From a friend, via email:

Your soul doesn’t need salvation: it’s enough to watch you play, your body, to know you’re saved.

This means so much more to me than any praise for my technique (of which I have very little) especially taking into consideration that I positively hate to see myself play.


• • •

Catlike Unctuousness

Larry was designed by Providence to go through life like a small, blond firework, exploding ideas in other people’s minds, and then curling up with catlike unctuousness and refusing to take any blame for the consequences.

Gerald Durrell, on his brother Lawrence — My Family and Other Animals

• • •

Felicities of Touch


I can’t say I am an avid reader of E. M. Forster; I read and liked Howard’s End and a Passage to India among others but maybe at too early an age to fully appreciate the wider context.

These days however a multitude of threads seem to capriciously weave a cathedral of wonder pulling me in. A subset of them is discovering that Forster not only visited Alexandria and wrote a guide to the city, but that he actually then met Cavafy, whose work he helped to introduce in England. What’s more, the guide’s introduction is written by — of course — Lawrence Durrell.

This work is something more than just a work of literary piety devoted to that strange and evocative city called Alexandria… it succeeds in being a small work of art, for it contains some of Forster’s best prose as well as felicities of touch only a novelist of major talent could command.

Lawrence Durrell — Introduction to E. M. Forster’s Alexandria: A History and Guide.

• • •

To Emote

As a person who can often go to inappropriate lengths to annoy those around me with the Goldberg Variations, I couldn’t agree more with this piece (except maybe for the Deep Purple and King Crimson bit).

We don’t talk about music enough. As someone who’s never felt he’s had the technical language at his fingertips, I feel all I can do is talk about it in whatever English I have at my command. I want to emote about how I feel. After a concert, I want to grab people by the lapels and tell them how lucky we are as a species that, out of all the hundreds of billions of us who ever lived, one of us managed to come up with the Goldberg Variations. But I don’t, because that’s not the done thing. So instead I mention that the cafe downstairs does some fabulous chocolate éclairs.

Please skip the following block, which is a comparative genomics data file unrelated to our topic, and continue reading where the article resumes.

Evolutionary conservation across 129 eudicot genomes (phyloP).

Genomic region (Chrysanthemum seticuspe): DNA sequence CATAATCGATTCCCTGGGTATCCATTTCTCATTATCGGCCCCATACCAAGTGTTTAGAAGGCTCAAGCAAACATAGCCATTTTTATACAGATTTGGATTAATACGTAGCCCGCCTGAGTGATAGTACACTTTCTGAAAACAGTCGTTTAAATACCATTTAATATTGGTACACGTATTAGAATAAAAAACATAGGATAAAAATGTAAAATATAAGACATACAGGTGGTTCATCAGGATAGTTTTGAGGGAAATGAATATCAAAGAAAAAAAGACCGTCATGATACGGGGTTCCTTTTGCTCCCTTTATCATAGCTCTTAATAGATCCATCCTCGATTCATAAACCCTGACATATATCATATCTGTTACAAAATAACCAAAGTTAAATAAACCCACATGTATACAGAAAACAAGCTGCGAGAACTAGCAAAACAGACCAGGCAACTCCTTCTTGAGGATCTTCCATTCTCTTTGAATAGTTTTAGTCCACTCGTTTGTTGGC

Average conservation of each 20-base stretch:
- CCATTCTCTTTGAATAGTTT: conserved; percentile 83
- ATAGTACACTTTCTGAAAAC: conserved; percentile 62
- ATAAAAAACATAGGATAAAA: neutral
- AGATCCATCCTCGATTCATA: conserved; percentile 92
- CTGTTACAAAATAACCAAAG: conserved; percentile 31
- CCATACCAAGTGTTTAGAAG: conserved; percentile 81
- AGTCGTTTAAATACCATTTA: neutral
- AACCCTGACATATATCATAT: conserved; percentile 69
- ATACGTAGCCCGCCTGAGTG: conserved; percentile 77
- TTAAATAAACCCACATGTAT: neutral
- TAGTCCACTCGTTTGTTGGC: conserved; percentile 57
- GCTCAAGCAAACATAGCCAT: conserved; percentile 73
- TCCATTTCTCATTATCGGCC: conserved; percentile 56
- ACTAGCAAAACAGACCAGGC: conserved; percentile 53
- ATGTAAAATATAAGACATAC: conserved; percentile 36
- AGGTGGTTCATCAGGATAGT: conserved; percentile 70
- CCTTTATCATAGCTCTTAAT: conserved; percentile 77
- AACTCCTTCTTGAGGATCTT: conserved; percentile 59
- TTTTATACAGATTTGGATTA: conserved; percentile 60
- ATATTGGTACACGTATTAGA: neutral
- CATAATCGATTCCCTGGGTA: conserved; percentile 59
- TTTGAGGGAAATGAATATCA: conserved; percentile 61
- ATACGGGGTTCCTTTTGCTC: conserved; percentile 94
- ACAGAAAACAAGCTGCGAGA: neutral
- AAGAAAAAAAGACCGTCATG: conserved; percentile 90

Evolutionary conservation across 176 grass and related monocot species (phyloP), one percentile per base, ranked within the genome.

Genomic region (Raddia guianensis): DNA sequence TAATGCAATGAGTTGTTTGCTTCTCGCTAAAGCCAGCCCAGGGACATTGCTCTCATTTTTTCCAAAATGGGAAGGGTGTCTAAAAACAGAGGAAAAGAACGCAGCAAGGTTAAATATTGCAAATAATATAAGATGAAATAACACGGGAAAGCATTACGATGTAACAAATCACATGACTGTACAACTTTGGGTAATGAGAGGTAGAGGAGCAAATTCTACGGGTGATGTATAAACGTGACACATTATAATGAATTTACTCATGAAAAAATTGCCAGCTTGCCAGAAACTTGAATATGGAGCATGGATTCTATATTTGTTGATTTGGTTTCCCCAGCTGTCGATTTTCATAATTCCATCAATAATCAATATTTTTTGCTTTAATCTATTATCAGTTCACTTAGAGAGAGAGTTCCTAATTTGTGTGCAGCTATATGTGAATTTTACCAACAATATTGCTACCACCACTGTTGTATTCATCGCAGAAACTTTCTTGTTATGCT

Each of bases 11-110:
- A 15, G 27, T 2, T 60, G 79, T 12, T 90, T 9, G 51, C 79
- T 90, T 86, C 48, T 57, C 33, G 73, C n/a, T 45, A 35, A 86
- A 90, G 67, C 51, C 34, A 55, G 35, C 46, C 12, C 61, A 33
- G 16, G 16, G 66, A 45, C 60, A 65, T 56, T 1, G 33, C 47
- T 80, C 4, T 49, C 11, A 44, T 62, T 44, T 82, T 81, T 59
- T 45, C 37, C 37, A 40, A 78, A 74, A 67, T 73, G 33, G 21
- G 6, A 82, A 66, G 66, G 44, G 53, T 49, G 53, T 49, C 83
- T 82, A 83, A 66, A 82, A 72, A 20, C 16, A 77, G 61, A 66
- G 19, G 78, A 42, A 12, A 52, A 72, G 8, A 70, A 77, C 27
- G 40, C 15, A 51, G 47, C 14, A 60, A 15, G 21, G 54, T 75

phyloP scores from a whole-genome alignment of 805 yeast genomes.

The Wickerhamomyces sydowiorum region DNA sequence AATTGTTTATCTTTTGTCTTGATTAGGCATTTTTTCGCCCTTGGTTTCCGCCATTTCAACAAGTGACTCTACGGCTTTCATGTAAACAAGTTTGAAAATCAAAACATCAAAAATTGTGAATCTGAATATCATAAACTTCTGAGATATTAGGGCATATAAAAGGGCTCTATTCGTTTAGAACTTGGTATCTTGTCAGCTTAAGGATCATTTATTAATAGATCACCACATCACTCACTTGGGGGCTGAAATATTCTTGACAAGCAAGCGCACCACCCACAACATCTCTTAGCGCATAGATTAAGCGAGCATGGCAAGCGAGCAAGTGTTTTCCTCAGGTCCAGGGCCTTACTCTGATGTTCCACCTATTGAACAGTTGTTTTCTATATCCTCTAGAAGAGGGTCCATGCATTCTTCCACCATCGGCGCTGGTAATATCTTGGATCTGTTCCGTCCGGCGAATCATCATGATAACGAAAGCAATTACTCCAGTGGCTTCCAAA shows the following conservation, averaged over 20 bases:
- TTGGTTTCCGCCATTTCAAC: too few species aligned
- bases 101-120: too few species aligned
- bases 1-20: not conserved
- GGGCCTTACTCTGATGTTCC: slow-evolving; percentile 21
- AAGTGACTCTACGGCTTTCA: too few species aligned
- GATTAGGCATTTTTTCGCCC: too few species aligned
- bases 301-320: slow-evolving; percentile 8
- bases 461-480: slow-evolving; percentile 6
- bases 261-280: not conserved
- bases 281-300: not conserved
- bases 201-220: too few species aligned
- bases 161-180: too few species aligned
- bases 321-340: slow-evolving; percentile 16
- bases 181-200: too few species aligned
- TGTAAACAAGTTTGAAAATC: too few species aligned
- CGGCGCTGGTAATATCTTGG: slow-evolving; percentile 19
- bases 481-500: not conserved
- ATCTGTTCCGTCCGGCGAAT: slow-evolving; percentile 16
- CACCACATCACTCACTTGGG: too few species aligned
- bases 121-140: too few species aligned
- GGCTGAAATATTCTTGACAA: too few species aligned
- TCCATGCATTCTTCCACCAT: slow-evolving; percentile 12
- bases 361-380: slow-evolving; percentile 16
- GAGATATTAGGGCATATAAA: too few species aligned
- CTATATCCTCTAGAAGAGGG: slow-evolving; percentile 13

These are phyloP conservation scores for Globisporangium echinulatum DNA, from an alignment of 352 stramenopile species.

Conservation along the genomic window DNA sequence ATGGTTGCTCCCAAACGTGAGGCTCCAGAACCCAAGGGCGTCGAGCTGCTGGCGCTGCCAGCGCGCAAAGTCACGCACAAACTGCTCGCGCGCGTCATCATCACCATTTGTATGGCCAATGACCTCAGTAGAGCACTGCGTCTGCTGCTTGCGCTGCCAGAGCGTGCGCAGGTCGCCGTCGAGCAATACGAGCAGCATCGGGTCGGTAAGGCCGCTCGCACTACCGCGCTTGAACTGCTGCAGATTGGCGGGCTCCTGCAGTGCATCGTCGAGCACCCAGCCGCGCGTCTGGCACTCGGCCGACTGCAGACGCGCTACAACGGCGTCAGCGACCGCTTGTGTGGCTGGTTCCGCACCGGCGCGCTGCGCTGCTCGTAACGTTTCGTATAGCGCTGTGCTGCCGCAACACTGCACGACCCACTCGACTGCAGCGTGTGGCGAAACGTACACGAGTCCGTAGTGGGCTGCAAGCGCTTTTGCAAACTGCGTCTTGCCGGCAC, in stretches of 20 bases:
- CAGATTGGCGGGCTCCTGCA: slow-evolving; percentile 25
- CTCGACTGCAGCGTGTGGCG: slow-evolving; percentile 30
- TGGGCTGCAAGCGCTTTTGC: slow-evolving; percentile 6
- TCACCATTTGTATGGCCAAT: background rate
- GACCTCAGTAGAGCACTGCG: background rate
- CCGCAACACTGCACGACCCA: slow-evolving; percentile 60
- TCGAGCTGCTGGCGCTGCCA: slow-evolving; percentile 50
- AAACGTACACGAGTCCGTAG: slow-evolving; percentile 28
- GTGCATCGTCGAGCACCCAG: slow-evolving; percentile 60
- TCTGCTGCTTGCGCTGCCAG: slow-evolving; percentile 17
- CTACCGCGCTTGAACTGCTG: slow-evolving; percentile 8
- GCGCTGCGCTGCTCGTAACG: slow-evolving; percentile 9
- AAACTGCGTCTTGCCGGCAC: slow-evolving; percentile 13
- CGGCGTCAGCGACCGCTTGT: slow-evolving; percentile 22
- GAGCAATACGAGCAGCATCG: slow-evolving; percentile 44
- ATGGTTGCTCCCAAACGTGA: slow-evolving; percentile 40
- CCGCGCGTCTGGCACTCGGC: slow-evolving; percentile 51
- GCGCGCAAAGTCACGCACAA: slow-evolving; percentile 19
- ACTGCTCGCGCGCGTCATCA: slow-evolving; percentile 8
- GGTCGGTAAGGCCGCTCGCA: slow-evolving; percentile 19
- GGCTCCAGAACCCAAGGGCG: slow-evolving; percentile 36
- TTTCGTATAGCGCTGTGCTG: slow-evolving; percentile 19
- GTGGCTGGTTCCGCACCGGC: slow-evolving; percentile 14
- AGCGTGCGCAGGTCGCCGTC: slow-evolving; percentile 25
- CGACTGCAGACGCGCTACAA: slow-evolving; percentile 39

Armando Iannuci — Classical music, the love of my life

• • •


Theodore had an apparently inexhaustible fund of knowledge about everything, but he imparted this knowledge with a sort of meticulous diffidence that made you feel he was not so much teaching you something new, as reminding you of something which you were already aware of, but which had, for some reason or other, slipped your mind.

Gerard Durrell — My Family and Other Animals

• • •

Ad Libitum

I’ll just contemplate the landscape and not do anything or say anything.

Some moments are for not knowing.

• • •

The Sublation Hypothesis


The usual purpose for what I write is clarity: I’ve always been convinced that if I use the right words and the right amount of words I will at some point understand whatever it is that I need to understand and that time and practice will reveal the perfect and accurate sentences and everything will make sense.

So far, the results have not been brilliant: I can’t honestly affirm that the miles of text I’ve written (whether public or not) have put me any closer to understanding what hurts me, infuriates me or fascinates me and, with time and age, the premise that such perfect words and accurate sentences even exist at all is becoming increasingly suspect.

I do not write for the sake of the words themselves in admiration of their phonetic harmony. I find it very confusing to read an introspection that sounds like a random aggregation of fragments which the author thinks are beautiful enough on their own (normally using a, to me, very pedestrian, shallow and debatable concept of “beautiful”) and that as such they dispense with the need for any kind of structure, reasoning, message or even purpose, other than having the author being told how beautifully it is written. Yes, I am aware that poetry and many forms of stream of consciousness could maybe be interpreted that way, but poetry has its own rules: they do things differently there.

My confusion is not the result of an evaluation of pure literary value, seen that I have no authority or skill to judge it, but it is one of procedure: if the intention is personal scrutiny it seems to me that it would be better served if there was some evidence of a (even if only somewhat) structured inner dialogue.